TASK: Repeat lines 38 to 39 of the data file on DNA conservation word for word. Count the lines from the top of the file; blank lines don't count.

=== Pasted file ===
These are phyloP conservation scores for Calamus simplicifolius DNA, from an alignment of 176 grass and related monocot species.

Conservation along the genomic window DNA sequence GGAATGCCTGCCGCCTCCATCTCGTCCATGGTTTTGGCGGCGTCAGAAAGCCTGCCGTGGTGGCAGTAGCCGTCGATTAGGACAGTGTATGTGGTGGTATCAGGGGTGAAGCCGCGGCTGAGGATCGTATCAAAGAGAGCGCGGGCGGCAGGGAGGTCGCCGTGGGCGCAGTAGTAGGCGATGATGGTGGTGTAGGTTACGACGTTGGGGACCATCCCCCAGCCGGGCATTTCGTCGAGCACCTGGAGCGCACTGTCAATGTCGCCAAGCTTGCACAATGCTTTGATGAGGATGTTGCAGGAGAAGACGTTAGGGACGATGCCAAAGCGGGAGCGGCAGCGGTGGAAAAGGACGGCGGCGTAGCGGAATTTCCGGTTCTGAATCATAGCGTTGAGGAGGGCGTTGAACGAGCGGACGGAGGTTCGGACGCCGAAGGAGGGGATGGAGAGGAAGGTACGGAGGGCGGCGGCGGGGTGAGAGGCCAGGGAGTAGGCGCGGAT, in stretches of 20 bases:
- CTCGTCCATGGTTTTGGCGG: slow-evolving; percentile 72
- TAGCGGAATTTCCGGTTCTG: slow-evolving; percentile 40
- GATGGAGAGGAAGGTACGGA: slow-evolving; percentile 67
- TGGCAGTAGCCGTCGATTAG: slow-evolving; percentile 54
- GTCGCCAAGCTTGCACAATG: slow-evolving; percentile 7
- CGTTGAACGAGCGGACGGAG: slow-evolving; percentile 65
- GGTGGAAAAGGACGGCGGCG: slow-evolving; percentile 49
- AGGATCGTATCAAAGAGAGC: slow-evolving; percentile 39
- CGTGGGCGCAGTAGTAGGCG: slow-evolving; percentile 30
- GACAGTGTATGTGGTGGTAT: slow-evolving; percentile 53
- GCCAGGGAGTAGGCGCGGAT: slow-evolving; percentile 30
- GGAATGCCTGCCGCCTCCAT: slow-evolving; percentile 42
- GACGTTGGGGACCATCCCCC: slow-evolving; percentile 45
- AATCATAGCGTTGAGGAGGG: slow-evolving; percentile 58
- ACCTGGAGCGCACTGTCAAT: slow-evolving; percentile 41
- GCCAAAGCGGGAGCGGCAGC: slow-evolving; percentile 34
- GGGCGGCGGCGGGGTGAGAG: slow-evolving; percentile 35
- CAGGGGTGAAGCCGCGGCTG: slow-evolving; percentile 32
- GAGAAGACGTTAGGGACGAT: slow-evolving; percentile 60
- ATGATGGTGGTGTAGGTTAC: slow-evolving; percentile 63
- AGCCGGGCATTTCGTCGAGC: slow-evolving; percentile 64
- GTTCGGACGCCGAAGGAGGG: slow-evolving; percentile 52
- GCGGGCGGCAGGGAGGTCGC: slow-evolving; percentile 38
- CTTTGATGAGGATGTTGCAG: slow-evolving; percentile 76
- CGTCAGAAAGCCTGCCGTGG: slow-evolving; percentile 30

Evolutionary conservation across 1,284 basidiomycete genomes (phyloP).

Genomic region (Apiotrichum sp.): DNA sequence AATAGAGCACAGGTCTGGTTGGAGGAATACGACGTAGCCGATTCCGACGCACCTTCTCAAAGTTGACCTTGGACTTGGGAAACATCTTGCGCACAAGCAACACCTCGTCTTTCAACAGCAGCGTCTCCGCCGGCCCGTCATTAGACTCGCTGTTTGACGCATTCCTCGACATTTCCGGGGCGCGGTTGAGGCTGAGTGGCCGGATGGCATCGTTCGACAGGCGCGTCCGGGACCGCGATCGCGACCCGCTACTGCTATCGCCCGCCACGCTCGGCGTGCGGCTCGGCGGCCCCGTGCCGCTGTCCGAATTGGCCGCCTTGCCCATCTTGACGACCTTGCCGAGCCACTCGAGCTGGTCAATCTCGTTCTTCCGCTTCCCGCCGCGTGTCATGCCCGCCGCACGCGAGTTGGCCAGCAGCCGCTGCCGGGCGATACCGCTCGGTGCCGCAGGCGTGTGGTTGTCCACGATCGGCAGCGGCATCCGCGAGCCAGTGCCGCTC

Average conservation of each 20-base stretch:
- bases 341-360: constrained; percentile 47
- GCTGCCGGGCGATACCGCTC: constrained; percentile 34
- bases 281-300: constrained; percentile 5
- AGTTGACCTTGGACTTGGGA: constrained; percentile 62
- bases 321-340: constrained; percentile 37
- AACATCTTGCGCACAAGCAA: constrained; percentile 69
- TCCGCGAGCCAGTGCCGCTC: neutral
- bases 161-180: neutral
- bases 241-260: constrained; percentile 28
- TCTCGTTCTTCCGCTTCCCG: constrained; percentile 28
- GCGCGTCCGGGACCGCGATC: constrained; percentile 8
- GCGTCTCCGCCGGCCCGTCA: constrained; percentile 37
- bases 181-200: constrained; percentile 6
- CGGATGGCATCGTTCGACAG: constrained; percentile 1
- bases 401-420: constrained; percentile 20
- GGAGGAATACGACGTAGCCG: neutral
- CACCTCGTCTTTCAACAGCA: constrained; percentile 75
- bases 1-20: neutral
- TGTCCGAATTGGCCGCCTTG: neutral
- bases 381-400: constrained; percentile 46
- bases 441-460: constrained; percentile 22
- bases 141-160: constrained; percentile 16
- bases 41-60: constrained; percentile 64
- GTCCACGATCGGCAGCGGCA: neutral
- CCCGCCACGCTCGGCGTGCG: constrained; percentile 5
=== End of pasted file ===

- bases 161-180: neutral
- bases 241-260: constrained; percentile 28